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States of Matter

Sep 28, 1994 08:07 PM
by Eldon B. Tucker

This is by Eldon Tucker

       Following is some information and comments from an
interesting article by David H. Freedman, "What Happens
When Matter Snuggles up to Absolute Zero?" in DISCOVER,
February, 1993. (This is the first of perhaps two pieces
on the article.)

---- States of Matter

       Consider water. If we make it cold, it undergoes a
state change and becomes icy. If we heat it, it becomes
steam. These are observable state changes in our
everyday-life world. There are more states of matter
(some not yet proven to exist), along the temperature
scale, than these. The temperature scale might be broken
as follows, going from coldest to hottest:

1. water molecules in 'nirvana', molecules occupy entire
space, unify into one
2. water molecules exist, in magical state of
superconductivity, superfluity
3. water molecules exist, in solid state
4. water molecules exist, in liquid state
5. water molecules exist, in gas state
6. oxygen & hydrogen atoms exist, after breakdown of
water molecules
7. electrons & atomic nuclei exist, in plasma state,
after atoms breakdown
8. atomic nuclei break into protons and neutrons
9. protons break into quarks
10. quark matter exists, is everything

       The article is about the scientific quest to prove
state (1) above. The coldest natural spot in the
universe is -454 degrees Fahrenheit, somewhere in
intergalactic space. The coldest known spot in the
universe is in Boulder, Colorado, a space of 1/4 inch
inside a lipstick-size glass tube. It contains about one
billionth the number of atoms as found in normal air.
Its atoms do almost nothing; they lazily float about.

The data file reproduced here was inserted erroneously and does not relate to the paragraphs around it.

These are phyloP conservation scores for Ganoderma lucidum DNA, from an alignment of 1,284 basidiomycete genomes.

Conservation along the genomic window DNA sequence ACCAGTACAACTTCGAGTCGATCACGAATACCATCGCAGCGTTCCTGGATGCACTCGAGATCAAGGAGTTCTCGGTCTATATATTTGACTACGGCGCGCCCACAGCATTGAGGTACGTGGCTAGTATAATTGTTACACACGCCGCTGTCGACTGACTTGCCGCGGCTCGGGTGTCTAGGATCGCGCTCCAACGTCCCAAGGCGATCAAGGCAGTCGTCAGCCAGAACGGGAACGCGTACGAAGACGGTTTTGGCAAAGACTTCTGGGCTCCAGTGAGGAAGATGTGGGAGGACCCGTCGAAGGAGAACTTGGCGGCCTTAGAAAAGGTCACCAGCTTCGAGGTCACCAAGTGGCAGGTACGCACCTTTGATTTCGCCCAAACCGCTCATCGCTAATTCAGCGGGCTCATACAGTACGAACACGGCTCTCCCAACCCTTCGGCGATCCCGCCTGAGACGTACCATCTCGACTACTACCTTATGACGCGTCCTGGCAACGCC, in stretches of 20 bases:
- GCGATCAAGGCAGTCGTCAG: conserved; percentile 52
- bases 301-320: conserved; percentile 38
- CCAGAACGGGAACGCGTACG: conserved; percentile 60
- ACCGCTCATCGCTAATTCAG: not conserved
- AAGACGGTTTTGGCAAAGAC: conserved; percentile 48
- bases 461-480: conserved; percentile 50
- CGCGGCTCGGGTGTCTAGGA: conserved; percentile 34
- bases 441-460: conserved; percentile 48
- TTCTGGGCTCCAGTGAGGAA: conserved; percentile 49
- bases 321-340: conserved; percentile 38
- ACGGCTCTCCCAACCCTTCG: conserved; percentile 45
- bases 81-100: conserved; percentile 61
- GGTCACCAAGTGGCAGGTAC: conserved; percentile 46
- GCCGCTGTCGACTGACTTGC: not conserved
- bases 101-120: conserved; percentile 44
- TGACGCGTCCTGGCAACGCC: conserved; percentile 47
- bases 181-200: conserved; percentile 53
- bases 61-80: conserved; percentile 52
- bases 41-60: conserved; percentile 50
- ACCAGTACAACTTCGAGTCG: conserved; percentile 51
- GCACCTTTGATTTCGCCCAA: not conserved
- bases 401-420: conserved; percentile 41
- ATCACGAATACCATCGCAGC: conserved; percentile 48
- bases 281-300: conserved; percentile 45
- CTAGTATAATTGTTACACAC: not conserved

This space has been cooled to one millionth a degree of
absolute zero, -460 degrees.
       At a yet colder temperature, a new, strange state
of matter is predicted, one that may otherwise not exist
in the universe. It is expected that matter will lose
*all motion* except for a residual buzz, a visible
manifestation of quantum mechanics at work. Atoms are
expected to condense into a single entity, and all
occupy the same place at the same time. There will be
one big fuzzy atom. This change of state of matter is
called the Bose-Einstein condensation. It represents a
unified state where each Atom becomes "one with the

       In our studies, we drawn upon natural phenomena for
analogies to understanding the mysteries of life. We
have the concept, for instance, of fire, air, water, and
earth, which correspond to plasma, gas, liquid, and
solid. Or we have fire, air, water, earth, and wood, for
which we could add, after the solid state, the state of
superconductivity, of superfluity, wherein solid matter
takes on magical properties. Since there are more than
these five states, we can extend our analogies further,
and perhaps learn more about the inner structure of life
than we previously knew.

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